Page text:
The Feistel function of the RC6 algorithm. 

General  

Designers  Ron Rivest, Matt Robshaw, Ray Sidney, Yiqun Lisa Yin 
First published  1998 
Derived from  RC5 
Certification  AES finalist 
Cipher detail  
Key sizes  128, 192, or 256 bits 
Block sizes  128 bits 
Structure  Feistel network 
Rounds  20 
In cryptography, RC6 is a symmetric key block cipher derived from RC5. It was designed by Ron Rivest, Matt Robshaw, Ray Sidney, and Yiqun Lisa Yin to meet the requirements of the Advanced Encryption Standard (AES) competition. The algorithm was one of the five finalists, and was also submitted to the NESSIE and CRYPTREC projects. It is a proprietary algorithm, patented by RSA Security.
RC6 proper has a block size of 128 bits and supports key sizes of 128, 192 and 256 bits, but, like RC5, it can be parameterised to support a wide variety of wordlengths, key sizes and number of rounds. RC6 is very similar to RC5 in structure, using datadependent rotations, modular addition and XOR operations; in fact, RC6 could be viewed as interweaving two parallel RC5 encryption processes. However, RC6 does use an extra multiplication operation not present in RC5 in order to make the rotation dependent on every bit in a word, and not just the least significant few bits.
Contents 
// Encryption/Decryption with RC6w/r/b // // Input: Plaintext stored in four wbit input registers A, B, C & D // r is the number of rounds // wbit round keys S[0, ... , 2r + 3] // // Output: Ciphertext stored in A, B, C, D // // '''Encryption Procedure:''' B = B + S[0] D = D + S[1] for i = 1 to r do { t = (B*(2B + 1)) <<< lg w u = (D*(2D + 1)) <<< lg w A = ((A ^ t) <<< u) + S[2i] C = ((C ^ u) <<< t) + S[2i + 1] (A, B, C, D) = (B, C, D, A) } A = A + S[2r + 2] C = C + S[2r + 3] // '''Decryption Procedure:''' C = C  S[2r + 3] A = A  S[2r + 2] for i = r downto 1 do { (A, B, C, D) = (D, A, B, C) u = (D*(2D + 1)) <<< lg w t = (B*(2B + 1)) <<< lg w C = ((C  S[2i + 1]) >>> t) ^ u A = ((A  S[2i]) >>> u) ^ t } D = D  S[1] B = B  S[0]
As RC6 has not been selected for the AES, it is not guaranteed that RC6 is royaltyfree. As of January 2007, a web page on the official web site of the designers of RC6, RSA Laboratories, states the following:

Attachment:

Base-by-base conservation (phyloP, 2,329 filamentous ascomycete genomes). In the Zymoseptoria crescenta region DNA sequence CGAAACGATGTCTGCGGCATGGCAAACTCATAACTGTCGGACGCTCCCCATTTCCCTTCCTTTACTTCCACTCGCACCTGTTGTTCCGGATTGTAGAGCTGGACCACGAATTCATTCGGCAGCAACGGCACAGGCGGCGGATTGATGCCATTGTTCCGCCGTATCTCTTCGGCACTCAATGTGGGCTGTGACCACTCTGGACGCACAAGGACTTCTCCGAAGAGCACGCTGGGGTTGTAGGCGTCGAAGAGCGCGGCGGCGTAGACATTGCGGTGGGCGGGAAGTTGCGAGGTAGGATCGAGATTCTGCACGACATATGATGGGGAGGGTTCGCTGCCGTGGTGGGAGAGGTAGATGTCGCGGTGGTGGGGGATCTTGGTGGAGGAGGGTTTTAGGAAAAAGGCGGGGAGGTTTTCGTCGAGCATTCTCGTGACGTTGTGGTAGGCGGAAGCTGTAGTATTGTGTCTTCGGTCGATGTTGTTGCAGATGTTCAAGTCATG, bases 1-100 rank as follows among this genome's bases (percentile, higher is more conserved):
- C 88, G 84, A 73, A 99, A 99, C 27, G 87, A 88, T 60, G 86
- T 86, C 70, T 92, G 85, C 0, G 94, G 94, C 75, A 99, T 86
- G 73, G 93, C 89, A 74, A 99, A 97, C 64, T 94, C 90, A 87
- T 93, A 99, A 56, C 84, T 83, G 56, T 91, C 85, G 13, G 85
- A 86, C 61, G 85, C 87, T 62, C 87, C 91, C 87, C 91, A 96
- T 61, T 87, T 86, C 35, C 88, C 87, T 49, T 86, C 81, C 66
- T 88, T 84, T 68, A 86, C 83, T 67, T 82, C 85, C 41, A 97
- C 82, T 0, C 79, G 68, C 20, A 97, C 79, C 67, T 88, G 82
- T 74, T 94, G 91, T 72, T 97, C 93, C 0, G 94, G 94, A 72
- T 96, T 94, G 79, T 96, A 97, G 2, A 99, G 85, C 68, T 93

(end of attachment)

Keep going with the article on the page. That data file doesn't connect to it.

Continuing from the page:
The emphasis on the word "if" suggests that RSA Security Inc. may now require licensing and royalty payments for any products using the RC6 algorithm. RC6 is a patented encryption algorithm (U.S. Patent 5,724,428 and U.S. Patent 5,835,600).
In cryptography, RC6 is a symmetrickey block cipher derived from RC5. RC6 is a parameterized algorithm with a variable block size, a variable key size, and a variable number of rounds. RC stands for "Rivest Cipher", or alternatively, "Ron's Code".
In 1997, the NIST announced for competition to choose a successor to Data Encryption Standard (DES) to be known as Advanced Encryption Standard (AES), RC6 was derived from RC5 to meet the competition requirements, and was selected as one of the five finalists of the Advanced Encryption Standard (AES) competition, but was not selected as a standard.
In order to provide varieties of security and efficiency levels; RC6 allows choices for the block size are 32 bits (for experimentation and evaluation purposes only), 64 bits (for use as a replacement for DES), and 128 bits (intended for AES). The number of rounds can range from 0 to 255, while the key sizes can range from 0 bits to 2040 bits in size. ^{[1]}
RC6 is very similar to RC5 in structure and could be viewed as interweaving two parallel RC5 encryption processes. However, RC6 does use an extra multiplication operation not present in RC5 and the use of four b/4bit working registers (see splitting of plaintext blocks in feistel cipher) instead of two b/2bit registers as in RC5 (b is the block size). Integer multiplication is used to increase the diffusion achieved per round so that fewer rounds are needed and the speed of the cipher can be increased.
The reason for using four working registers instead of two is mainly for Optimization on 32bit CPUs. Namely, the default block size of RC5 was 64bit while the default block size of the AES is 128 bits, RC5 has only two working registers; it uses 32bit operations when dealing with 64bits blocks and 64bit operations when dealing with 128bits blocks, so four working registers are required to build the AES architecture using only 32bit operations.^{[1]}
RC6 is a proprietary and patented algorithm (by RSA Security U.S. Patent 5,724,428 and U.S. Patent 5,835,600 ), and may require licensing and royalty payments for any products using the algorithm.^{[1]} It was designed by Ron Rivest, Matt Robshaw, Ray Sidney, and Yiqun Lisa Yin, and was also submitted to the NESSIE and CRYPTREC projects.